Rendered Fat Content


John Ruskin: Zermatt (1844)
"Done once, well enough, and never to be replicated."

By the end of each afternoon, my arms covered with a fine patina of sanding dust, I'm finished with my HomeMaking for the day and ready to make something for supper, something Homemade. As you already know if you've been following my stories, The Muse and I have been attempting to move into our home, The Villa Vatta Schmaltz, for six months, but have not yet managed to move completely in. We've been Refurbishing the place before setting deep roots, still living out of boxes and with dust, primitives as we attempt to elevate this house into our home again. There are no repeat performances. We once lived here, now we live here again. We are not back, but here, again for the very first time. This is our home now, though not yet fully finished. This is how Homemade works, wholes made out of somewhat unfinisheds.

Over the past three months, I wrote my daily stories under the heading of HomeMaking.
We were, after all, making a home for ourselves at the time. That work continues, but enough of it seems finished that I might now more properly shift my focus from the making of the place toward the doings within it. I learned that HomeMaking is eternal, never finally finished. We seem destined to move on into without fully preparing ourselves or our place. This seems the proper context within which to produce Homemade. I've been impressed with just how many primitive little adaptations Kurt Our Painter and Joel Our Carpenter employ. I came into the entry hall earlier this week to find Joel fingering a curved piece of cove moulding. He caught my eye and reported that since he couldn't bend the store bought stuff to fit beneath the curving stair tread, he'd had to make his own. And so he had created a miniature little fabrication, perfectly proportioned, to be hidden beneath a stair tread forever. Homemade.

Homemade often goes unnoticed. It never features any boldly-colored packaging. It does not sport commercial bluster, either. It is just what it is and might seem so ordinary that nobody notices its presence. The innocuous yet perfect bowl of potato salad seems too easily taken for granted. The shape and form and manner of the familiar might never raise a sense of an extraordinary presence. The Wabi-Sabi patina might be easily mistaken for unfinished. Homemade does not usually come in uniform shapes. Perfect Homemade means something other than regularly formed. Each Homemade item might well be judged exceptional because each probably seems an exception more than an example. One of a kind, if even recognizable.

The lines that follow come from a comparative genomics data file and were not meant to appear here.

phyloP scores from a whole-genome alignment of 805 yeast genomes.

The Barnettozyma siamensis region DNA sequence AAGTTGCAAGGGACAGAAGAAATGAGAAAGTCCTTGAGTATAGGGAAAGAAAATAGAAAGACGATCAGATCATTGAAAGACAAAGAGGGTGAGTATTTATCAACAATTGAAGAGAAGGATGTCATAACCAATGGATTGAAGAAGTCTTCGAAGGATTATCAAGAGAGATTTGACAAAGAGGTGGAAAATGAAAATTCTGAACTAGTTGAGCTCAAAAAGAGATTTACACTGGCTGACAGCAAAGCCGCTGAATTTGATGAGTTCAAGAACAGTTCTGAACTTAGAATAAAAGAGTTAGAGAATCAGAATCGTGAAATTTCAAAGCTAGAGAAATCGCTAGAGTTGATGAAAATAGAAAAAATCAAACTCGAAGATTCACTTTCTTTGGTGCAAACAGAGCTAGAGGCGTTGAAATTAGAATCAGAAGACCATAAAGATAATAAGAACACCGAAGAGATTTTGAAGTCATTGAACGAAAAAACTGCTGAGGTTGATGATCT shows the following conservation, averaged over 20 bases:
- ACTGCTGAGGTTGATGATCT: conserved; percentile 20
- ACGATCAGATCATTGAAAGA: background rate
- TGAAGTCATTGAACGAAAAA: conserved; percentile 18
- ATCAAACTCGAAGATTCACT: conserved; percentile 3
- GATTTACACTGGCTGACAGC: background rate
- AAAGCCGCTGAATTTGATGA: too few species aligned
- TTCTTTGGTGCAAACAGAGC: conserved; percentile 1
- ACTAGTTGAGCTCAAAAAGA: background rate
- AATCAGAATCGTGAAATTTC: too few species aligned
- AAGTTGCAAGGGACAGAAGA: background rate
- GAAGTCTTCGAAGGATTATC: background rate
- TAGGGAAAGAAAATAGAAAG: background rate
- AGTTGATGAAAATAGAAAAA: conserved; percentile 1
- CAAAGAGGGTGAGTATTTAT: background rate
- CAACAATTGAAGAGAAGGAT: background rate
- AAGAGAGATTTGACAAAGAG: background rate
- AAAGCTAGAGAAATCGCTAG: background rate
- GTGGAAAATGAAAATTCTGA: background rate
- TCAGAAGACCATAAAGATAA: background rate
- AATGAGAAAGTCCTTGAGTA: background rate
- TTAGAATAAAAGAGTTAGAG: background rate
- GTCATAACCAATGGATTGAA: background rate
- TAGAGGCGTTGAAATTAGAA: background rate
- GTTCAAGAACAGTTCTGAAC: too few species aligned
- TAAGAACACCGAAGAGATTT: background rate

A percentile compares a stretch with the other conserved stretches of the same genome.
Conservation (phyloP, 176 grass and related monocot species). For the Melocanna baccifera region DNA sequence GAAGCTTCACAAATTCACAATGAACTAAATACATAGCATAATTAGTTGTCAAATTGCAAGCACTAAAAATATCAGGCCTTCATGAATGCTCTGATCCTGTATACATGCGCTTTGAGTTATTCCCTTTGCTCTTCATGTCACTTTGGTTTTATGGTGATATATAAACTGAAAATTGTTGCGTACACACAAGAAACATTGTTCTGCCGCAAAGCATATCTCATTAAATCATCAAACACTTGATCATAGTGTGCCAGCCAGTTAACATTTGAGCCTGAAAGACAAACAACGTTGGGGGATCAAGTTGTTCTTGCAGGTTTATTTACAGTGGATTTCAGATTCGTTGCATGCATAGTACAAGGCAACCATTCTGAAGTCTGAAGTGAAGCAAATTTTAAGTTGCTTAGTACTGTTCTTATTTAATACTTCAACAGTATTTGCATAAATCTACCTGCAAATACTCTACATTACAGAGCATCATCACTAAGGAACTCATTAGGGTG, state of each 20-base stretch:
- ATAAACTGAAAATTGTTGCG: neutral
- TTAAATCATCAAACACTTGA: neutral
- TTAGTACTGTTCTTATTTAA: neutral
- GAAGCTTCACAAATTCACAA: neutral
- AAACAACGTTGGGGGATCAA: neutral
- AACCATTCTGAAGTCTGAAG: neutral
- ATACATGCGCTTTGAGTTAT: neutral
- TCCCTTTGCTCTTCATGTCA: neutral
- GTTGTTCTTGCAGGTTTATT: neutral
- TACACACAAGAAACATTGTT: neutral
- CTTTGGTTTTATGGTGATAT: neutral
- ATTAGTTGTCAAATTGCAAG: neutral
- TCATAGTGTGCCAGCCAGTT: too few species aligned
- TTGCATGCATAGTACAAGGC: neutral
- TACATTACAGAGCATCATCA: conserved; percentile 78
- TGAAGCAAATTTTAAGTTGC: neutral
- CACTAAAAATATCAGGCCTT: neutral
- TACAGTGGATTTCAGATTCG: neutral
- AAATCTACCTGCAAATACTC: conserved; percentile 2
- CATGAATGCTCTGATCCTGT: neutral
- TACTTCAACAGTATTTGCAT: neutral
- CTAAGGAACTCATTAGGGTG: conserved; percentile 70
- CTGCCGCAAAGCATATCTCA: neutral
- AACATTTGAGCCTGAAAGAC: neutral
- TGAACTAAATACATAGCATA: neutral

I set about refurbishing our sunburnt mailbox. I repainted it the color it once was and removed the front latch and flag, repainting each to match the house trim and their function. I even repainted the post to match the house, but I decided not to square it to the world. It stands at a slight angle to the street, the product, I suspect, of a collision with something passing. The top of the post looks wretched, though the box seems secure enough. The box now looks marvelous, with a bright brass 5 bolted to its front, but it also looks crooked. It looks Homemade, a fourth grader's perfect, properly representing its owners, wrinkles and all. Homemade was not aspiring to replicate what any old machine might do well, but produce what only human inspiration could manifest, and that, only once, if that. Done once, well enough, and never to be replicated. Each instance practice. Each also finished product.

Those are the principles I intend to uphold over the upcoming writing quarter. Thirteen weeks of Homemade perspectives, delivered each morning steaming fresh from an oven … or something. Thanks for tuning in.

©2021 by David A. Schmaltz - all rights reserved

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